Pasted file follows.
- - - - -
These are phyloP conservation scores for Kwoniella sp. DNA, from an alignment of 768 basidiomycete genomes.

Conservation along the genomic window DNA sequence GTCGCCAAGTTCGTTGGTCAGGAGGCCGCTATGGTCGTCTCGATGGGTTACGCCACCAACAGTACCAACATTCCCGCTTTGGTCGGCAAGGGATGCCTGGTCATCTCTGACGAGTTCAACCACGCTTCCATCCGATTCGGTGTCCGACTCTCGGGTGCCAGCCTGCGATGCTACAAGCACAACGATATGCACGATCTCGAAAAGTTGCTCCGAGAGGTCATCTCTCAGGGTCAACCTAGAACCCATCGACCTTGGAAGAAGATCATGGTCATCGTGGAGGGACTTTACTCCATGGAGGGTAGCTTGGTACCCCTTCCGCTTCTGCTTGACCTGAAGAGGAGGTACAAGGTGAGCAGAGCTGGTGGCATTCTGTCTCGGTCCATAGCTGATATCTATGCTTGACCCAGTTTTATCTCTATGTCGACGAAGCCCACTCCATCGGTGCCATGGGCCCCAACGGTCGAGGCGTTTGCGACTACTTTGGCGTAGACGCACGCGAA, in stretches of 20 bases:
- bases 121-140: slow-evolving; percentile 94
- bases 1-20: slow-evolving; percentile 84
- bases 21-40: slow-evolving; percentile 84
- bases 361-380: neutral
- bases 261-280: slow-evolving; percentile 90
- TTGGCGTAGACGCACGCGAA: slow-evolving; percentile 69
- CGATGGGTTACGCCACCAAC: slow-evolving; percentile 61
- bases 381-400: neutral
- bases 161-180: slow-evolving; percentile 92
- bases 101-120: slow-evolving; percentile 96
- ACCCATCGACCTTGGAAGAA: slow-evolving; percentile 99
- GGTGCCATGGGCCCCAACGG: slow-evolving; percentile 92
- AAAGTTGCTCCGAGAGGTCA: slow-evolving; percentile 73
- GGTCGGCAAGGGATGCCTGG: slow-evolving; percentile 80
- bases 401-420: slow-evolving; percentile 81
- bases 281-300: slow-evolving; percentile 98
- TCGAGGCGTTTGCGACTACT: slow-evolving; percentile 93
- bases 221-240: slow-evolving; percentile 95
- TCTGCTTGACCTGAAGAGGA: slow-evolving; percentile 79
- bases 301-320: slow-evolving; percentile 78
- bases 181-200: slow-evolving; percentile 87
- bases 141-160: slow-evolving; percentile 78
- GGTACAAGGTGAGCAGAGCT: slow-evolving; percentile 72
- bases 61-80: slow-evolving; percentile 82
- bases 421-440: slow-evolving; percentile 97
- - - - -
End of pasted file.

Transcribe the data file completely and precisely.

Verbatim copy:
These are phyloP conservation scores for Kwoniella sp. DNA, from an alignment of 768 basidiomycete genomes.

Conservation along the genomic window DNA sequence GTCGCCAAGTTCGTTGGTCAGGAGGCCGCTATGGTCGTCTCGATGGGTTACGCCACCAACAGTACCAACATTCCCGCTTTGGTCGGCAAGGGATGCCTGGTCATCTCTGACGAGTTCAACCACGCTTCCATCCGATTCGGTGTCCGACTCTCGGGTGCCAGCCTGCGATGCTACAAGCACAACGATATGCACGATCTCGAAAAGTTGCTCCGAGAGGTCATCTCTCAGGGTCAACCTAGAACCCATCGACCTTGGAAGAAGATCATGGTCATCGTGGAGGGACTTTACTCCATGGAGGGTAGCTTGGTACCCCTTCCGCTTCTGCTTGACCTGAAGAGGAGGTACAAGGTGAGCAGAGCTGGTGGCATTCTGTCTCGGTCCATAGCTGATATCTATGCTTGACCCAGTTTTATCTCTATGTCGACGAAGCCCACTCCATCGGTGCCATGGGCCCCAACGGTCGAGGCGTTTGCGACTACTTTGGCGTAGACGCACGCGAA, in stretches of 20 bases:
- bases 121-140: slow-evolving; percentile 94
- bases 1-20: slow-evolving; percentile 84
- bases 21-40: slow-evolving; percentile 84
- bases 361-380: neutral
- bases 261-280: slow-evolving; percentile 90
- TTGGCGTAGACGCACGCGAA: slow-evolving; percentile 69
- CGATGGGTTACGCCACCAAC: slow-evolving; percentile 61
- bases 381-400: neutral
- bases 161-180: slow-evolving; percentile 92
- bases 101-120: slow-evolving; percentile 96
- ACCCATCGACCTTGGAAGAA: slow-evolving; percentile 99
- GGTGCCATGGGCCCCAACGG: slow-evolving; percentile 92
- AAAGTTGCTCCGAGAGGTCA: slow-evolving; percentile 73
- GGTCGGCAAGGGATGCCTGG: slow-evolving; percentile 80
- bases 401-420: slow-evolving; percentile 81
- bases 281-300: slow-evolving; percentile 98
- TCGAGGCGTTTGCGACTACT: slow-evolving; percentile 93
- bases 221-240: slow-evolving; percentile 95
- TCTGCTTGACCTGAAGAGGA: slow-evolving; percentile 79
- bases 301-320: slow-evolving; percentile 78
- bases 181-200: slow-evolving; percentile 87
- bases 141-160: slow-evolving; percentile 78
- GGTACAAGGTGAGCAGAGCT: slow-evolving; percentile 72
- bases 61-80: slow-evolving; percentile 82
- bases 421-440: slow-evolving; percentile 97